New Jersey Fish Consumption Advisories

Interactive Online Map | Booklet

DO NOT EAT OR HARVEST BLUE CLAW CRABS FROM THE NEWARK BAY AREA
(including Newark Bay, Kill Van Kull, Arthur Kill, Hackensack River, and Passaic River)

Statewide Estuarine and Marine Waters
(Applies to all coastal waters and includes the water way specific advisories)

SpeciesGeneral PopulationHigh Risk Population*
Striped BassOne meal per monthDo not eat
American EelFour meals per yearDo not eat
Bluefish (>6lbs./24 in)Six meals per yearDo not eat
Bluefish (<6lbs./24 in)One meal per monthDo not eat
American LobsterDo not eat the green gland (tomalley)**Do not eat the green gland (tomalley)**

Statewide Freshwater
(Applies to all waters except Pinelands region and includes waterbody specific advisories)

SpeciesGeneral PopulationHigh Risk Population*
Trout^One meal per weekOne meal per week
Largemouth BassOne meal per weekOne meal per month
Smallmouth BassOne meal per weekOne meal per month
Chain PickerelOne meal per weekOne meal per month
Sunfish***No restrictionsOne meal per week
Brown BullheadNo restrictionsOne meal per month
Yellow BullheadNo restrictionsOne meal per month
Common CarpOne meal per monthDo not eat

Pinelands Region
(Applies to all Pinelands waters including waterbody specific advisories)

SpeciesGeneral PopulationHigh Risk Population*
Largemouth BassOne meal per monthDo not eat
Smallmouth BassOne meal per weekOne meal per month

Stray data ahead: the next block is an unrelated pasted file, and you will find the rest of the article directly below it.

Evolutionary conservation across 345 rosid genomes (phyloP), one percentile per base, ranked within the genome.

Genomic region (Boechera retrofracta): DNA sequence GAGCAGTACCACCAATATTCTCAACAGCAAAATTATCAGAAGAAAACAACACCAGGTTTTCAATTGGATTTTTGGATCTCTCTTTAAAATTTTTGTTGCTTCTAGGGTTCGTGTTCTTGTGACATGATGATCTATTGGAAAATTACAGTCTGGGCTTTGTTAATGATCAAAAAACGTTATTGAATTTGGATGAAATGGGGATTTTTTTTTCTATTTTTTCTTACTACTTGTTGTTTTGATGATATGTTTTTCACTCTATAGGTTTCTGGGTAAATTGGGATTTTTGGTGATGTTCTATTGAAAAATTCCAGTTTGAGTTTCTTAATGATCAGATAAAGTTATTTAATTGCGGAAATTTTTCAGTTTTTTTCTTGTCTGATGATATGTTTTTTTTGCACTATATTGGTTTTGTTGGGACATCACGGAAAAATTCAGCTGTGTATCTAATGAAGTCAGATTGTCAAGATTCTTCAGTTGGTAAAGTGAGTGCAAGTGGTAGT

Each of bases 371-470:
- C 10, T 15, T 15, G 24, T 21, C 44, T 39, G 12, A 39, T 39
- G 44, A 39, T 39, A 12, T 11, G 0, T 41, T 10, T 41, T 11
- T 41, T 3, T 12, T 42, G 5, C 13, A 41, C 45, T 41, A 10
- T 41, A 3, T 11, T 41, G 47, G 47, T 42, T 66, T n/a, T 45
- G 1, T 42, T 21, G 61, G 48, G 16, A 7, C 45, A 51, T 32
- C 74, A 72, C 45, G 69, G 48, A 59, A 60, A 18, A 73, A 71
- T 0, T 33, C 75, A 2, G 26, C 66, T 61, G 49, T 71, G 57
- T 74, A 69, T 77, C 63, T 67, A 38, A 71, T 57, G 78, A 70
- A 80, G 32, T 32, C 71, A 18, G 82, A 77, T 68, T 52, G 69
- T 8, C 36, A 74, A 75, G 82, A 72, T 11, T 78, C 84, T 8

Chain PickerelOne meal per monthDo not eat
Sunfish***No restrictionsOne meal per month
Brown BullheadOne meal per weekDo not eat
Yellow BullheadOne meal per weekDo not eat
Common CarpOne meal per weekOne meal per month

For all freshwater fish without specific advisories, eat no more than

General PopulationHigh Risk Population*
One meal per weekOne meal per month

Footnotes

*High-Risk Individuals include infants, children, pregnant women, nursing mothers and women of childbearing age.

**Do not eat the hepatopancreas, discard cooking liquid

***Sunfish includes bluegill, pumpkinseed, and redbreast sunfish species.

^ Brown, Brook, Rainbow, & Hybrid Species

One meal is defined as an eight-ounce serving.

Eat only the fillet portions of the fish. Use proper trimming techniques to remove fat, and cooking methods that allow juices to drain from the fish (e.g., baking, broiling, frying, grilling, and steaming).

No harvest means no taking or attempting to take any blue crabs from these waters.

What does an advisory level mean for eating fish?

These advisories are based on an estimated 1 in 10,000 risk of cancer during your lifetime from eating fish at the advisory level. This means that one more cancer may occur in 10,000 people eating fish at the advisory level for a lifetime.

Why do I need to know about a fishing advisory?

By using these advisories, you have the necessary information to make an informed choice on the number of meals of fish to consume. You can reduce your risk further by eating less than the advisory meal frequency, but, this needs to be balanced with the health benefits of eating fish.

How much fish under an advisory can I consume safely?

The limits that follow each species assume that no other contaminated fish are being eaten. If you eat more than one species of fish listed in the advisory, the total consumption of fish should not exceed the recommended frequency as a guideline for consumption. The best approach is to use the lowest recommended frequency as a guideline for consumption.

I do not see my fishing location under advisory. Does that mean it’s safe?